Multinationals’ Strategic Responses to Macro-Boycotts: A qualitative Case Study of Damage Limitation Strategies used by Danish Boycott Targets during the Cartoon Crisis

Frederike Grundmann & Ebba Nilsson

Student thesis: Master thesis


This research investigates how multinational companies can respond in order to limit damage caused by macro-boycotts. The research is a qualitative multiple case study and uses the Cartoon Crisis as an illustrative example. Relevant existing literature is reviewed in order to build an overview of previous research and to develop an analytical framework. Four prominent directions of damage limitation strategies are identified in the boycott literature: communication, marketing and operations, stakeholder, and internal strategies. These set the ground for the analytical framework, which will serve as structure guidance in the research. The following section gives a detailed description of three case companies and examines which strategies they used in order to limit potential damage caused by the macro-boycott known as the Cartoon Crisis. The chosen case companies are Danish multinationals operating in the dairy industry. The analysis consists of two parts, a within-case analysis and a crosscase analysis. In the within-case analysis, each case is analyzed individually and is compared to the literature review. In the cross-case analysis, the case companies are analyzed and compared to each other. Patterns, similarities, and differences among the cases are identified. The discussion includes a short assessment of the companies’ damage limitation, aspects that could affect the choice of strategies, and potential explanations why some strategies are more effective for some firms than for others. The following section outlines managerial implications, which are recommendations for macro-boycotted companies of how to limit potential damage. The recommended damage limitation strategies apply for multinationals of various sizes and include strategies such as quick response, consistency in values and behaviors, and a continuous information flow to stakeholders. Furthermore, the findings show that macro-boycotted companies should downscale its country-of-origin, make sure that knowledge about the boycotting regions is accessible, and appoint a responsible person or team for strategy formation and implementation. The researchers believe that the purpose has been fulfilled and that findings contribute to and complement the existing literature. The research has some limitations and additional research can be made to strengthen the generalizability of the implications. The macro-boycott literature is scarce and future research is needed to help companies and managers to cope with the increasing phenomenon of macroboycotts.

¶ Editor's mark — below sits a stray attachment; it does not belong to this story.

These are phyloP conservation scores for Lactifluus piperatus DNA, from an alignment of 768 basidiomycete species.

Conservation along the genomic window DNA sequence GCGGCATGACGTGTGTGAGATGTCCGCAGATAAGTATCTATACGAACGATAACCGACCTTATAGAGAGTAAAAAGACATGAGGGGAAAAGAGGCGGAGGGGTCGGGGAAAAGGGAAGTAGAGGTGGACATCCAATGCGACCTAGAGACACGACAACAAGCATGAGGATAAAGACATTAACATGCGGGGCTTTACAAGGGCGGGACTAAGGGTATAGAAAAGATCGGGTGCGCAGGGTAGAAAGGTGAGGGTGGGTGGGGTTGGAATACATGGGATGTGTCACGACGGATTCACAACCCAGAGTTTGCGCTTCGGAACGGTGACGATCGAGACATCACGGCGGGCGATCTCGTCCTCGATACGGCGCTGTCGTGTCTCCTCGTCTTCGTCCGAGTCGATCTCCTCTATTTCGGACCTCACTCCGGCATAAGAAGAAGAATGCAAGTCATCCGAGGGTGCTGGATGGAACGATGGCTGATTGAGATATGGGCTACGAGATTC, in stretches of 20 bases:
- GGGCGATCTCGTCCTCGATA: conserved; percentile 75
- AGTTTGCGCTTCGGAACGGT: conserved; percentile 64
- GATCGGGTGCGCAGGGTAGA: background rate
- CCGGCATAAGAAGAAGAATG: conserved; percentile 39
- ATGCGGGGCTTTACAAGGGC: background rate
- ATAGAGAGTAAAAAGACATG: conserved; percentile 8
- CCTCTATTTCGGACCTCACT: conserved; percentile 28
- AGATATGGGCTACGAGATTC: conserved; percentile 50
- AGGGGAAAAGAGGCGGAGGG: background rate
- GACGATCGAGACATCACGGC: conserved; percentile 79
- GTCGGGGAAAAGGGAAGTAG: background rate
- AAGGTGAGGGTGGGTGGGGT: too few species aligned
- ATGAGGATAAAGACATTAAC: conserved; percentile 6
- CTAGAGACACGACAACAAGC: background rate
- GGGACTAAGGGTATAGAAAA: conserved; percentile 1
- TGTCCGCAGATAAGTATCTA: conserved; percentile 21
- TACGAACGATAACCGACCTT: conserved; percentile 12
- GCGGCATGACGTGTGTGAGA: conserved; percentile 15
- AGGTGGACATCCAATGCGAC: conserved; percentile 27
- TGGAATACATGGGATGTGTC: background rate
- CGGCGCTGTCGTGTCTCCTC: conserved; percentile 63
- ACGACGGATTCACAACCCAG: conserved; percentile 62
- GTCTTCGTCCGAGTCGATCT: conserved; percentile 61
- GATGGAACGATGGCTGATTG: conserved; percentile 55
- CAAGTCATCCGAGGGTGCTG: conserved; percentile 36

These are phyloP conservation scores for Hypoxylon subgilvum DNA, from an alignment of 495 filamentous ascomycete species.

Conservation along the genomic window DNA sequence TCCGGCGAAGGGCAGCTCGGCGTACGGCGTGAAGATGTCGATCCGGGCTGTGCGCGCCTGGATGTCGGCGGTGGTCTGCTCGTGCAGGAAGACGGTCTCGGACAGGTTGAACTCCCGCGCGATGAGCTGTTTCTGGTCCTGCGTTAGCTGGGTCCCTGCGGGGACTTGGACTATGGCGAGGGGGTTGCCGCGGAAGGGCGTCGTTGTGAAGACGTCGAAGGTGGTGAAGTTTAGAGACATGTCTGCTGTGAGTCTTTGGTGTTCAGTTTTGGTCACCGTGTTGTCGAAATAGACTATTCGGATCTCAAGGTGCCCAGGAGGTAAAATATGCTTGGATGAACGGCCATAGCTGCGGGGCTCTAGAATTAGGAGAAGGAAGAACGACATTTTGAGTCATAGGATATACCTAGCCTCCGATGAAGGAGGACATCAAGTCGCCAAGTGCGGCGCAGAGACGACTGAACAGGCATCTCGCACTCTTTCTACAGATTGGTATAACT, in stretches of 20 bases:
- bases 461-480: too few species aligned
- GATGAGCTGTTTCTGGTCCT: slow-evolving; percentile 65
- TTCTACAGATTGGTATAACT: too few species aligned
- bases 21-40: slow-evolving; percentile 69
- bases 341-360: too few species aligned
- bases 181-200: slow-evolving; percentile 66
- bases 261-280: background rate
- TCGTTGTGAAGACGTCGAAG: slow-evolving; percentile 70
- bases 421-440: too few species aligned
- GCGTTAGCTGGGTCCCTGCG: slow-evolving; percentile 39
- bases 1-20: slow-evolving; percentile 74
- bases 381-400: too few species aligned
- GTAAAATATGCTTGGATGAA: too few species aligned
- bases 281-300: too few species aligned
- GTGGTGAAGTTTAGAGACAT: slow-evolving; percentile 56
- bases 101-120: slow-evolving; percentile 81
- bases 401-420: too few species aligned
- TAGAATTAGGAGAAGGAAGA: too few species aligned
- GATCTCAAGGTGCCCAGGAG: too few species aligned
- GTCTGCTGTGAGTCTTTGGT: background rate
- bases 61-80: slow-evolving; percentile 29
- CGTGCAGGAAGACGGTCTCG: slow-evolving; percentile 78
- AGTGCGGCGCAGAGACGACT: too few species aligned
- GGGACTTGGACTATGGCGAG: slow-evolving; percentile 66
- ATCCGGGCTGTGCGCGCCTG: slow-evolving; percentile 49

EducationsMSc in International Business, (Graduate Programme) Final Thesis
Publication date2015
Number of pages161